A beloved member of the pest management industry reflects on a remarkable career that spanned more than three decades.
Anyone who buys into the adage “Nice guys finish last” has clearly never met Bobby Hammel. The former co-owner of J.C. Ehrlich, Bobby helped build his organization into North America’s largest family-owned pest management company before it was sold to Rentokil in 2006. He is a shining example of what can be achieved when industry knowledge, expertise and business acumen meet integrity, commitment and genuine concern for others.
No Rat Chat at Dinner, Please
The sons of Simon and Ernestine Hammel, Bobby and his three brothers became involved in Reading, Pa.-based J.C. Ehrlich early in life. Watching their mother work in the office and their father oversee every aspect of the business, they did whatever they could to help.
“We would fill little bags with rodenticide, which we called ‘rat bait’ back then, and do other chores like sweeping the floor,” Bobby recalls of his childhood. “We were always encouraged to be part of the business – as long as we didn’t discuss rodents at the dinner table,” he says with a laugh.
By the time Bobby headed off to college in 1969, he looked forward to new challenges. “The only thing I knew for sure at that time in my life was that I did not want to go into the pest management industry,” he says.
But Bobby’s cousin, Richard Yashek, who had been with J.C. Ehrlich since 1949, convinced him to give pest management a chance, even though Bobby had hated the single entomology course he took while attending Pennsylvania State University to earn his political science degree. “Shortly after I graduated, Prentice Hall Books extended a job offer to me, to sell textbooks. But when Richard approached me about joining J.C. Ehrlich instead, I couldn’t turn him down. I committed to one year. Once I became a technician and started traveling to our various offices to perform pest management work, I fell in love with the business I had vowed not to enter.”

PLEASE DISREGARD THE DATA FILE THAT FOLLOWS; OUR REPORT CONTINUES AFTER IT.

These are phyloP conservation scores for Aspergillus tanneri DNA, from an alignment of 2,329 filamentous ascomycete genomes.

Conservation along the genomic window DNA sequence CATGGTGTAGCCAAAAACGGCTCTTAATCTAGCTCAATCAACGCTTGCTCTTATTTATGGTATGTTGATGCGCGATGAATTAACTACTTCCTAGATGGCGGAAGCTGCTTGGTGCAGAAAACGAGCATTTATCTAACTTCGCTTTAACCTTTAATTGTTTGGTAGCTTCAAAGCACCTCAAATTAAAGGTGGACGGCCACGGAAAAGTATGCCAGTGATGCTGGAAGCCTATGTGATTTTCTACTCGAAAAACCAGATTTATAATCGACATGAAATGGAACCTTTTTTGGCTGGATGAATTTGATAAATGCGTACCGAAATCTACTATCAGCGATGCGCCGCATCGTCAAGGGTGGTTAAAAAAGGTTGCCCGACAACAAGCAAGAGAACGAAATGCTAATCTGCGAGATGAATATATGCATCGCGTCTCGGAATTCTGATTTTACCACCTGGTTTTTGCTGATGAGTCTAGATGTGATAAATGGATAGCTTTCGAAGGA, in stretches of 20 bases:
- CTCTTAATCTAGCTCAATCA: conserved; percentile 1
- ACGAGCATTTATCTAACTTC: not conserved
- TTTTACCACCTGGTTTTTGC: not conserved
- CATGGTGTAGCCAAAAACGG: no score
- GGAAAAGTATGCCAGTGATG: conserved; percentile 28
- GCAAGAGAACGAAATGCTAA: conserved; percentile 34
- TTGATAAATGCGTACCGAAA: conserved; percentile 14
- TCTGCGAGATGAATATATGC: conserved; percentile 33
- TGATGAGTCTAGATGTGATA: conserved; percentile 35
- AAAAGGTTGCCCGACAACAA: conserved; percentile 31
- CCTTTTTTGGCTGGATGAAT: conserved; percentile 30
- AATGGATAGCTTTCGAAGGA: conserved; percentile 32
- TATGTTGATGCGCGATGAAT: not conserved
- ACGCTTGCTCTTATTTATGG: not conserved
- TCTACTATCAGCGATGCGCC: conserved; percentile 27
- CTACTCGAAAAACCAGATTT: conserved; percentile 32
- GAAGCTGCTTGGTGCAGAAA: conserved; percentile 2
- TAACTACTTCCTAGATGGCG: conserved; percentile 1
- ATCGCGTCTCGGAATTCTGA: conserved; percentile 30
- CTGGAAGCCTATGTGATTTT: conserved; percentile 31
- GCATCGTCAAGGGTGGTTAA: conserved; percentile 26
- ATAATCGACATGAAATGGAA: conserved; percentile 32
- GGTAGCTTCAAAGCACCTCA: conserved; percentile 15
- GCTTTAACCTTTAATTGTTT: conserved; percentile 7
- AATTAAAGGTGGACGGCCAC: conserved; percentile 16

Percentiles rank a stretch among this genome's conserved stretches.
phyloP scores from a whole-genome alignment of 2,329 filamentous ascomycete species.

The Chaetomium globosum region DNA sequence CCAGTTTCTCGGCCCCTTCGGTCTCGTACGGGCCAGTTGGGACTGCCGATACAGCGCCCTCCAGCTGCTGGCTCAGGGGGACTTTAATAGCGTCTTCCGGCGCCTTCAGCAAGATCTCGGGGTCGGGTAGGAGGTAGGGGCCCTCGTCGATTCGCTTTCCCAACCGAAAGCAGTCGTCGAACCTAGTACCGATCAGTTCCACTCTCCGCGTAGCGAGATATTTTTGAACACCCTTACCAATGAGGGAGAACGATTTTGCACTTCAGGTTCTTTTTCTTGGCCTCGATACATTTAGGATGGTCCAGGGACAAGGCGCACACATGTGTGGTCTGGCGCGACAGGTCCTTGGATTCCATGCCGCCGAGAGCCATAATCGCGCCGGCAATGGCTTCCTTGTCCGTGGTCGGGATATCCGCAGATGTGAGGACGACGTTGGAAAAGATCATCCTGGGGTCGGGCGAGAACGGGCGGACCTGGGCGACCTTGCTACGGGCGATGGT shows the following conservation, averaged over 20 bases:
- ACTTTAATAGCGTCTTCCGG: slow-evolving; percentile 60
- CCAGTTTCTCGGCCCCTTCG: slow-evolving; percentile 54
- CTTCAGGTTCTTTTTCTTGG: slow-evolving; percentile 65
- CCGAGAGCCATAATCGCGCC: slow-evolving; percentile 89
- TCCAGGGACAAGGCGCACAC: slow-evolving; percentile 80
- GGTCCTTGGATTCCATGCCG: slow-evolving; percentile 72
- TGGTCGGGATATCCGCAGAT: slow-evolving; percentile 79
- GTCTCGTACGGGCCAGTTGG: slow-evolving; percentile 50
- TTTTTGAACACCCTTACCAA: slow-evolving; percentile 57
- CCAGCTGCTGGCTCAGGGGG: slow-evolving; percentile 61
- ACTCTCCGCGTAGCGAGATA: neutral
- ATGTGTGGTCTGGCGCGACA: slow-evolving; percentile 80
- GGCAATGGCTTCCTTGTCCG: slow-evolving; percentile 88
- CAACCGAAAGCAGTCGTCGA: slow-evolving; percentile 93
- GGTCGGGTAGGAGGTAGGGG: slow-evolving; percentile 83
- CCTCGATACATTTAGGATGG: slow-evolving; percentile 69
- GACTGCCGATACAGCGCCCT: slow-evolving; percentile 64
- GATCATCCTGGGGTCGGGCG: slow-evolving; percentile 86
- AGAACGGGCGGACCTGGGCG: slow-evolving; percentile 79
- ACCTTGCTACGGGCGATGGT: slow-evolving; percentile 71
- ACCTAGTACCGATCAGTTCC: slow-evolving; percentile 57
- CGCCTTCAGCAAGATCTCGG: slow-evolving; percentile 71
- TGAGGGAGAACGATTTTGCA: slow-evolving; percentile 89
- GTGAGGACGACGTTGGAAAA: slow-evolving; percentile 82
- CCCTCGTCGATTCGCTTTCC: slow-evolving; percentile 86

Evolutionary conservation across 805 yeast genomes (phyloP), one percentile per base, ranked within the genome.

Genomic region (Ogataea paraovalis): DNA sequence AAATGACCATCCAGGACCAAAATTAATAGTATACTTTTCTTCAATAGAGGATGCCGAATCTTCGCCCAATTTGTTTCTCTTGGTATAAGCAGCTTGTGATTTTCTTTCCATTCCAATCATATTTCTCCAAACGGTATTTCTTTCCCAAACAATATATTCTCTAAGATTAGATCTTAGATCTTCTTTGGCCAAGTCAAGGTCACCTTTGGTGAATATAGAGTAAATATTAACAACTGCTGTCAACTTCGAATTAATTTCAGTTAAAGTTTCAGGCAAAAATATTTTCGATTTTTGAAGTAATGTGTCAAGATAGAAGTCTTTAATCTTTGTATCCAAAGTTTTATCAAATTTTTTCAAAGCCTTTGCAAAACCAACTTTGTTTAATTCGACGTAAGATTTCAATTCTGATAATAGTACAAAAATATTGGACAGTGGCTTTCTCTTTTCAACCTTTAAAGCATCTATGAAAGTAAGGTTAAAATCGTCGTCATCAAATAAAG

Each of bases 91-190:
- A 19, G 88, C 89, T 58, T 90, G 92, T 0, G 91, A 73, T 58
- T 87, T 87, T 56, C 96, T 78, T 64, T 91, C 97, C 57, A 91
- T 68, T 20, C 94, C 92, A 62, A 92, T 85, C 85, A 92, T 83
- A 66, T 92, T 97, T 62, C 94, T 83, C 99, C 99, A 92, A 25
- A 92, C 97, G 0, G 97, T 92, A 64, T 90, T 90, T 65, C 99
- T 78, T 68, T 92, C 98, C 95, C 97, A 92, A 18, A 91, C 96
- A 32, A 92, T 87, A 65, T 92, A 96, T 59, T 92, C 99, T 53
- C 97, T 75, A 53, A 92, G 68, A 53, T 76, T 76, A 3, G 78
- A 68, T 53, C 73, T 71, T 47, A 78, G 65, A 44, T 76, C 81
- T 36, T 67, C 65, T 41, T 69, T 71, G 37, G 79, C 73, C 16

When it's Your Bug, it's Different
Bobby loved it all, from working with people to the technical aspects of pest management. Since he was single and didn’t know many people in the towns he was servicing, he was happy enough to work long hours. When he finally did have downtime, he found himself studying insects, like the industrious carpenter ants in the park neighboring his apartment complex.
|Love Blooms at Breakfast
Bobby Hammel shares his memory of how his family got started: “When I moved to Allentown in 1974, I would go to a local diner every morning instead of making myself breakfast. An attractive girl who was earning a teaching degree worked there sometimes as a waitress or cashier. She worked at the diner, because if she had a substitute teaching assignment, she could call off at the last minute. Unfortunately for her, but fortunately for me, she didn’t get many substitute teaching jobs. One day I asked her, “When are you going to buy me breakfast?” She said, “When you buy me dinner.” The rest is history.
Bobby recounts, “When I first moved to Allentown in March 1974, I wasn’t scheduled for a day off – not even a Sunday – until Labor Day. I was making a whopping $3.15 an hour ($4.73 an hour overtime). I got all the worst work, killing thousands of insects every day in the slums near Bethlehem Steel. Still, I loved it. One night, in my own suburban apartment, I peeled off my clothes, stepped into the shower and was greeted by a silverfish – one tiny, harmless silverfish. I freaked out completely. I learned that night that when it’s your bug, it’s different. I laughed at myself, but took an important career turn, because I suddenly understood the importance of empathy.”
The Influence of Family
Bobby will tell you that he learned the business from the best: his father, whom he describes as “the greatest man who ever lived.” Simon Hammel fled Nazi Germany with his brother, Arthur Hammel; and cousin, Alex Ehrlich, in 1938. Their uncle, J.C. Ehrlich founder Julius Ehrlich, offered them jobs; within the decade, the trio led the second generation of the business.